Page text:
Who turned out the lights?
Dark liquidity, which started as a way to hide big trades,now mostly offers liquidity in bitty, small packages. But Martin Steward finds signs that the pendulum is swinging back again
Dark pools of liquidity now account for about one-tenth of European equity trading volumes, split equally between private internal broker crossing networks (BCN) and public ‘multi-lateral trading facilities' (MTF). Trading in the dark allows large orders to be filled while minimising market impact, which saps $50-100m from investors' returns in the US alone according to Liquidnet - a dark venue whose members' trades sometimes account for 25% of a stock's average daily volume. It also saves on exchange fees and is usually executed at the mid-point of the on-exchange bid-offer spread.
Dark trading originated with stockbrokers' upstairs trading desks. In this form, the problem was that brokers would have to make calls to establish interest in liquidity, or worse, blab over lunch with clients or prop-desk colleagues. Just as ‘parent' orders are split into ‘child' orders on-exchange, traders would therefore split large orders between brokers. During the 1980s, the process was automated and in Europe MiFID led to an explosion of electronic dark pools.
"It's gone from ‘Sir Bufton Tufton' who's very well-connected in the City to anonymous electronic trading," says Peter Randall, CEO at Equiduct and co-founder of Chi-X, the first pan-European MTF.
That should have removed much of the threat of information leakage, opening the door for re-consolidating those ‘child' orders. However, LiquidMetrix data suggests that, aside from large-fill specialists like Liquidnet and ITG POSIT, average order sizes on European dark pools are about €10,000 - not much different from what is possible on lit exchanges. Why? As post-MiFID competition erupted, technology sped up order processing. This created a self-feeding cycle of lots and lots of very small bargains, greater activity by high-frequency traders (HFT) and narrowing bid-offer spreads.
"We've done this to ourselves with greater electronification and the tighter spreads," says Paul Daley, head of capital markets product development at SunGard, which operates as an algo-trading broker-dealer and also maintains its own dark pool. "There is less available liquidity at any one price point because the price points are closer together."
Larger asset managers had to adapt. They used to wait for a big match and ignore little orders as noise, says Allianz Global Investors Capital's head of equity trading, Kevin Chapman. "But once the market fragmented, all of those 100-shares-at-a-time trades started adding up to serious liquidity."
Émile Marshall, equities dealer at Danish pensions giant ATP, which executes about 15-20% of its orders in dark pools, says he has lost count of how many dark pools there are. "It means you really have to split your order up and shop around for your liquidity," he says. "And because everyone is shopping around, orders don't sit in the venues for a day anymore, but for five minutes, which means that it's much more difficult to find the liquidity I need. There are simply too many venues."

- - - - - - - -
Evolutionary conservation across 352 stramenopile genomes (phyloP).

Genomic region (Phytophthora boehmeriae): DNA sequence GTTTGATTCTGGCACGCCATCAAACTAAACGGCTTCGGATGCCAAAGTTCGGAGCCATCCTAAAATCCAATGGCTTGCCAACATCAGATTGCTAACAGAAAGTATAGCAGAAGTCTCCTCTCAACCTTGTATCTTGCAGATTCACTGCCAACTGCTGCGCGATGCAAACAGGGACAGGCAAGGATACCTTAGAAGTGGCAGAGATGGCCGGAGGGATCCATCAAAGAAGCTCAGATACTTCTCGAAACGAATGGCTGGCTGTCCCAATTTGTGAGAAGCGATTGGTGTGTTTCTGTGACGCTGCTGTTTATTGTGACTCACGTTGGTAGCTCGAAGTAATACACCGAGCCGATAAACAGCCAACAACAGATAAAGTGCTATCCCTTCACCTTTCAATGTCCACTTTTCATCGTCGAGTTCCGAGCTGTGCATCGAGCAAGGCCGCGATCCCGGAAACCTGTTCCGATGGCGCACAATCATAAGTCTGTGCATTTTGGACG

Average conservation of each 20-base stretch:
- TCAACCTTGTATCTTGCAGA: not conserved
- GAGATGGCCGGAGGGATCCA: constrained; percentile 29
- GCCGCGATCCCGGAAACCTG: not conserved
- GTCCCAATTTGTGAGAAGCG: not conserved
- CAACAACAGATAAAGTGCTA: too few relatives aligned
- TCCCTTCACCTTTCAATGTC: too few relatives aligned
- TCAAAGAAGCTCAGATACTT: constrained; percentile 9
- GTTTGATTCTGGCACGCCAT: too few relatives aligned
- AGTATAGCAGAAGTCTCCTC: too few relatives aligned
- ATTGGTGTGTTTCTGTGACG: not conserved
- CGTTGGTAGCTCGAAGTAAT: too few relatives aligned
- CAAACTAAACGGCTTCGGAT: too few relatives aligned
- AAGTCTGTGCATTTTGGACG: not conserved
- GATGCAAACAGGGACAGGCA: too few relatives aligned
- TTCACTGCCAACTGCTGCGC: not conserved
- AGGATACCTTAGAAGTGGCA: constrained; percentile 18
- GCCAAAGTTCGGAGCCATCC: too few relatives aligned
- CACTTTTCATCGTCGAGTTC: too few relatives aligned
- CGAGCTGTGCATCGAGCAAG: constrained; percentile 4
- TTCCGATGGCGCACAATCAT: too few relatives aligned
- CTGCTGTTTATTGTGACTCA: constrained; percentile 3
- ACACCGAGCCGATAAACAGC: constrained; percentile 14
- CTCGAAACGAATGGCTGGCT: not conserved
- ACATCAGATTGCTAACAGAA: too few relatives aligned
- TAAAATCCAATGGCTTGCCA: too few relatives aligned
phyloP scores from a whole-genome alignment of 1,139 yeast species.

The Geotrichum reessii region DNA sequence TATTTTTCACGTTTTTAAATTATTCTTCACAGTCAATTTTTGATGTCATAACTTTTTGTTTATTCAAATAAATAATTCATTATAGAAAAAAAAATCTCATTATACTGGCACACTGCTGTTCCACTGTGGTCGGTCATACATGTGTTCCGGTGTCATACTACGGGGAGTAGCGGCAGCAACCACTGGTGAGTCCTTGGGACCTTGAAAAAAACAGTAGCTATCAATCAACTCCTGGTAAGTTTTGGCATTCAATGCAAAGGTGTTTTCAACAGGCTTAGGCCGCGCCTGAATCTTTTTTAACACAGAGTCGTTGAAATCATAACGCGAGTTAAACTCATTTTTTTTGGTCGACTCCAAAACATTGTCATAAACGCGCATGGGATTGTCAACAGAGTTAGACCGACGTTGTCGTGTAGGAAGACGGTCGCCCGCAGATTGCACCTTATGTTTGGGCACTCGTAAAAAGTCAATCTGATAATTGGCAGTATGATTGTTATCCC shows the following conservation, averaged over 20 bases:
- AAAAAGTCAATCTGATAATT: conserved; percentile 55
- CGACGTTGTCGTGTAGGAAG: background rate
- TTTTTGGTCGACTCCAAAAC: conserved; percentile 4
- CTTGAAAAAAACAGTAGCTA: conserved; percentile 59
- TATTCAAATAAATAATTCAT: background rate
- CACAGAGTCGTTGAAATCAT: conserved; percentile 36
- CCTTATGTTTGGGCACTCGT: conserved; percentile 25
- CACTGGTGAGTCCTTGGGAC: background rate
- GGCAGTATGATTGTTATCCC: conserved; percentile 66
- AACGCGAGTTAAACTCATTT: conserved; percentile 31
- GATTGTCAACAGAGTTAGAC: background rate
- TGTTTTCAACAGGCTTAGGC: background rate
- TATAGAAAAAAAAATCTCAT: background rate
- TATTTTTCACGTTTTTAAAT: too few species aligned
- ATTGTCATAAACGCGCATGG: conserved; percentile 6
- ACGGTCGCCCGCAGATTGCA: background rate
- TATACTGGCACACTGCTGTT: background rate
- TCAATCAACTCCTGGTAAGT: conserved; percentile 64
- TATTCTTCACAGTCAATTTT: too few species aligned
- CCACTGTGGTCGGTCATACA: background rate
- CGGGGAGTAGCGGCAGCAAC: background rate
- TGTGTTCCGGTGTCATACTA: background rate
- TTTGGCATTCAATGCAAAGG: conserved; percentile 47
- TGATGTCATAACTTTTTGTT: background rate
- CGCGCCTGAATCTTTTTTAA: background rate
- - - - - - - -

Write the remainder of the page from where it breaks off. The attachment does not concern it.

Large fills can still get matched. Compared with the €10,000 average execution on most European dark pools, Liquidnet Europe clocks in at more than €800,000, according to LiquidMetrix. It does this by closing out HFTs while welcoming more than 700 of the world's largest asset managers and owners, but also by deploying technology that can aggregate and call upon all of the liquidity sitting as ‘parent' orders on members' books.
"This is the most valuable information on Wall Street," says Liquidnet CEO Seth Merrin. "Our members would never give us access to that if we did not provide them with a guarantee on the level of safety."
First-mover advantage goes a long way to explain why all dark pools don't emulate Liquidnet. But there are also confidentiality concerns - the SEC recently looked into its use of members' data for marketing. Competitors describe the model as ‘blotter scraping', which says something about the battle over perceptions in this market.
Can traders get size elsewhere? Fabien Orève, global head of the dealing desk at Dexia Asset Management, questions how much added-value Liquidnet's automation of buy side-to-buy side matching brings to a desk, like his, which maintains substantial telephone-based trading with its brokers. This is where he goes for ‘natural' matches to his large blocks, before prioritising some favoured BCNs - MS Pool, PIN, CITI Match, MLXN, Cross Finder and SuperX - where he says he can match average orders around 20% bigger than most public MTFs.